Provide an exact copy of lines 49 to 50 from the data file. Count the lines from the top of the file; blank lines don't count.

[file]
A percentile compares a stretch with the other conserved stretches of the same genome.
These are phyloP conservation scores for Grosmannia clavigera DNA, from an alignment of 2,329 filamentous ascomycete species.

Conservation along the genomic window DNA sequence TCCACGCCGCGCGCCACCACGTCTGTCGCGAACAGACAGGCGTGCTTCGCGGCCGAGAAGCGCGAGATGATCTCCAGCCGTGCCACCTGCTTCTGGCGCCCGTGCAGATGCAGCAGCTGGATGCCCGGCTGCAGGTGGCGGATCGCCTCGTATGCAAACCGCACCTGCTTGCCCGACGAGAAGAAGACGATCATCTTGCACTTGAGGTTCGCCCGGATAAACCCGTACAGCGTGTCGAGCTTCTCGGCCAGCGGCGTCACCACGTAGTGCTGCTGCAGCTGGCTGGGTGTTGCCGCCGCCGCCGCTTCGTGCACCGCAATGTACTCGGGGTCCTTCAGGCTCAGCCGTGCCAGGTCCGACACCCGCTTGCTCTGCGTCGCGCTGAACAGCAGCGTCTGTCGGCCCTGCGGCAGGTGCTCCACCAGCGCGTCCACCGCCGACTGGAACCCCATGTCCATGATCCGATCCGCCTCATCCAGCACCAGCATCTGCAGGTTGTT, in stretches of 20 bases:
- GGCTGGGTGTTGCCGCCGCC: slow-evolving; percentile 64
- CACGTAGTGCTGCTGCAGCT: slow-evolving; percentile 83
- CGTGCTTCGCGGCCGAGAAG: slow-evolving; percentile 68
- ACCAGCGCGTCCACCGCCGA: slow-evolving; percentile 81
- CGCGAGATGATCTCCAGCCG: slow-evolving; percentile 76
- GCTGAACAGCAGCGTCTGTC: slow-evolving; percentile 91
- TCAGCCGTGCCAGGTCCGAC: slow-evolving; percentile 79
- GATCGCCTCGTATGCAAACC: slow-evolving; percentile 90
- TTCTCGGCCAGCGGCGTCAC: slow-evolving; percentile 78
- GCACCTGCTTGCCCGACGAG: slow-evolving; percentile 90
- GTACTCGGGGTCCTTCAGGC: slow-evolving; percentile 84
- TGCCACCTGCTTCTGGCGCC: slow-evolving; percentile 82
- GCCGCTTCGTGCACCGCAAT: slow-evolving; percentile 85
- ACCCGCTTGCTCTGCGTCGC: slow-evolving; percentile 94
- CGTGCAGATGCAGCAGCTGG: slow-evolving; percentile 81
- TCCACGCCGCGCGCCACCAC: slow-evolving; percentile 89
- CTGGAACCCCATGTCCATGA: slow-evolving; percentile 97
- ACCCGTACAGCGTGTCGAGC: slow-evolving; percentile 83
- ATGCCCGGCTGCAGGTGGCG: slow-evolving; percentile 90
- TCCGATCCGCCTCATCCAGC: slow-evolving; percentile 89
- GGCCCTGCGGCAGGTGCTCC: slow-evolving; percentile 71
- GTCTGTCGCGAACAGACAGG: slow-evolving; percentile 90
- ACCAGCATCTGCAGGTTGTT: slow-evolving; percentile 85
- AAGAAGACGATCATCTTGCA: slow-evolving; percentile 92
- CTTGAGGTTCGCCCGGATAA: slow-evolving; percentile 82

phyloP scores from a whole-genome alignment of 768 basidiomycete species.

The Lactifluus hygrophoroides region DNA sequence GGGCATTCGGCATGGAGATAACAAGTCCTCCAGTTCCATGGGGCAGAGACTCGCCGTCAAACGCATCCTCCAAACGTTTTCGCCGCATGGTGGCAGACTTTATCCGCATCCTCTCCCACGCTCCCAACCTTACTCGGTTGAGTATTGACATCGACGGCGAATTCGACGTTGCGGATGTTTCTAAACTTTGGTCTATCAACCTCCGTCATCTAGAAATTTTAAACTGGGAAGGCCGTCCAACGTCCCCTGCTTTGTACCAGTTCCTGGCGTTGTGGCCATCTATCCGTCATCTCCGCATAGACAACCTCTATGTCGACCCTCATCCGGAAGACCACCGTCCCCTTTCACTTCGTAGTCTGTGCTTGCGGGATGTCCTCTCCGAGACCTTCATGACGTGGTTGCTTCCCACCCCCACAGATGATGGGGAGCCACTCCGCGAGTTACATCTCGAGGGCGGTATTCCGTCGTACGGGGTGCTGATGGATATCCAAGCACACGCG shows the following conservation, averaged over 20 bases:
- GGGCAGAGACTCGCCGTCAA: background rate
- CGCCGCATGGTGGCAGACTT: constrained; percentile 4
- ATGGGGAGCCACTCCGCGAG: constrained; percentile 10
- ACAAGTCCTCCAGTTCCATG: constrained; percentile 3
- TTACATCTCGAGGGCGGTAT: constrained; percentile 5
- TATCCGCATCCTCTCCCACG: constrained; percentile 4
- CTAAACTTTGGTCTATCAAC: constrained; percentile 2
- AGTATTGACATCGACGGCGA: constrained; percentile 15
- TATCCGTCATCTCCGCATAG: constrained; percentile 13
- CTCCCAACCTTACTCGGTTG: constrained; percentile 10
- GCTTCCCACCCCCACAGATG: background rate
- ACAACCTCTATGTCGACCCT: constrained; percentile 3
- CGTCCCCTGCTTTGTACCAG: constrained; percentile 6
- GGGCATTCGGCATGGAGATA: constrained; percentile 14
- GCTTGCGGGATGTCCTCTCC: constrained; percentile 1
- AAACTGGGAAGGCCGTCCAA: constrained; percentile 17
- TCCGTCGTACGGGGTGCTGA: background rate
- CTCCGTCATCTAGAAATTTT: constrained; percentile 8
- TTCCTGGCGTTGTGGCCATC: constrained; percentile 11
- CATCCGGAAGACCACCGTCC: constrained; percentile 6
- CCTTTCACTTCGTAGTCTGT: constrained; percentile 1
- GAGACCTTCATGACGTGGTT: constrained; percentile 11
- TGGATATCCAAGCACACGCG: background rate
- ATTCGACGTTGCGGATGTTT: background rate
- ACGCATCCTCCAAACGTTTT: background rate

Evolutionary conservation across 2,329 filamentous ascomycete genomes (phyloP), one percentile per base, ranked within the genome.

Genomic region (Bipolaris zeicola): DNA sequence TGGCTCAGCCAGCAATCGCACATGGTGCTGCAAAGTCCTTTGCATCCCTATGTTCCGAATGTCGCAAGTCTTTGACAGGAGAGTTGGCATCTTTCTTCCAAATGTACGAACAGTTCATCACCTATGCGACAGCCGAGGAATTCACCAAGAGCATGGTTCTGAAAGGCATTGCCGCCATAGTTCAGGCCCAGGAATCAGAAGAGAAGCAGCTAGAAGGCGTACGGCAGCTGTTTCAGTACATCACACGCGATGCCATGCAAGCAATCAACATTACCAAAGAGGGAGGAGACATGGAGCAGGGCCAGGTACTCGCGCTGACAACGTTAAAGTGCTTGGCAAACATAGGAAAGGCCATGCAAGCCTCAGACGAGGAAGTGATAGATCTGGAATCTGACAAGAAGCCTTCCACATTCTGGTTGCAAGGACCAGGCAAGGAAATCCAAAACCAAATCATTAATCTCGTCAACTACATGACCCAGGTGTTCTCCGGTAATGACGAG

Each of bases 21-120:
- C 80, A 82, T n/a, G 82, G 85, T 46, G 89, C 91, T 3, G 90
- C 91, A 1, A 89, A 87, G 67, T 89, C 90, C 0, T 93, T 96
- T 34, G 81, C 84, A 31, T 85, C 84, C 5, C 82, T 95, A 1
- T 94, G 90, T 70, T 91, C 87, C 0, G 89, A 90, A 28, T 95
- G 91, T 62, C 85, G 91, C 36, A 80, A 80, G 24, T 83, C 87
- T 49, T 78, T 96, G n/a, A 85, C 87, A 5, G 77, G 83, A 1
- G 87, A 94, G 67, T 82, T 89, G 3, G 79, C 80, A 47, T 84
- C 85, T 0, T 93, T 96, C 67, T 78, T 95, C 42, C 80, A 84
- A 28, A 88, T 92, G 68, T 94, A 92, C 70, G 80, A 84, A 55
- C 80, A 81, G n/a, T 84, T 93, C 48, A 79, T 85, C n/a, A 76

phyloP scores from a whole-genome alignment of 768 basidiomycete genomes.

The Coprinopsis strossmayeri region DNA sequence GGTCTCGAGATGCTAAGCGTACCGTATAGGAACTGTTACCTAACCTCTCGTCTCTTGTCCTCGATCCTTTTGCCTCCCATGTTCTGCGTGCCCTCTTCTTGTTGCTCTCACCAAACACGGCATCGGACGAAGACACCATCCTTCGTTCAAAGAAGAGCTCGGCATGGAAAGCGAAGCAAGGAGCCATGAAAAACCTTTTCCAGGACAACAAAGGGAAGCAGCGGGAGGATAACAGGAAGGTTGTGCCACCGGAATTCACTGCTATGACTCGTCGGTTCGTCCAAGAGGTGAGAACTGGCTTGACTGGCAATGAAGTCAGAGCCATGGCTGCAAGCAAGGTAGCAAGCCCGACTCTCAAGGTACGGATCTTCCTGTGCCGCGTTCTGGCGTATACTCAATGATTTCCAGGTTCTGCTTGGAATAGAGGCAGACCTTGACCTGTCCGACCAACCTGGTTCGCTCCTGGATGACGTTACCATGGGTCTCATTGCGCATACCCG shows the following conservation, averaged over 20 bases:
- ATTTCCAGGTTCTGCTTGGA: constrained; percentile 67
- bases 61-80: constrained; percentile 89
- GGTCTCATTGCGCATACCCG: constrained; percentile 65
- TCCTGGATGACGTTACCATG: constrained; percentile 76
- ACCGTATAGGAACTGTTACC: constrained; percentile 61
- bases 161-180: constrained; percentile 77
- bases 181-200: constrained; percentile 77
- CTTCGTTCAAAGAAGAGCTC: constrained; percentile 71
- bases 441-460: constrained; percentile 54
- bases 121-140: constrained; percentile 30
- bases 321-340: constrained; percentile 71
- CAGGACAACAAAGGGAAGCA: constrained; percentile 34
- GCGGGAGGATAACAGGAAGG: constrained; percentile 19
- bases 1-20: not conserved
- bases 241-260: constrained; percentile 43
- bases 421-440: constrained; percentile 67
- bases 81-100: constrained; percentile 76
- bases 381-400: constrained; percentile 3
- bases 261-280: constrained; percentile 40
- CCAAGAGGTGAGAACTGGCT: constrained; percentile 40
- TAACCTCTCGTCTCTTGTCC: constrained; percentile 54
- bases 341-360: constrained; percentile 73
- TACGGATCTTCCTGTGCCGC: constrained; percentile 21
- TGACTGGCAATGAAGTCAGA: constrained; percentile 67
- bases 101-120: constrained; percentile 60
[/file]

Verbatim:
- TTCCTGGCGTTGTGGCCATC: constrained; percentile 11
- CATCCGGAAGACCACCGTCC: constrained; percentile 6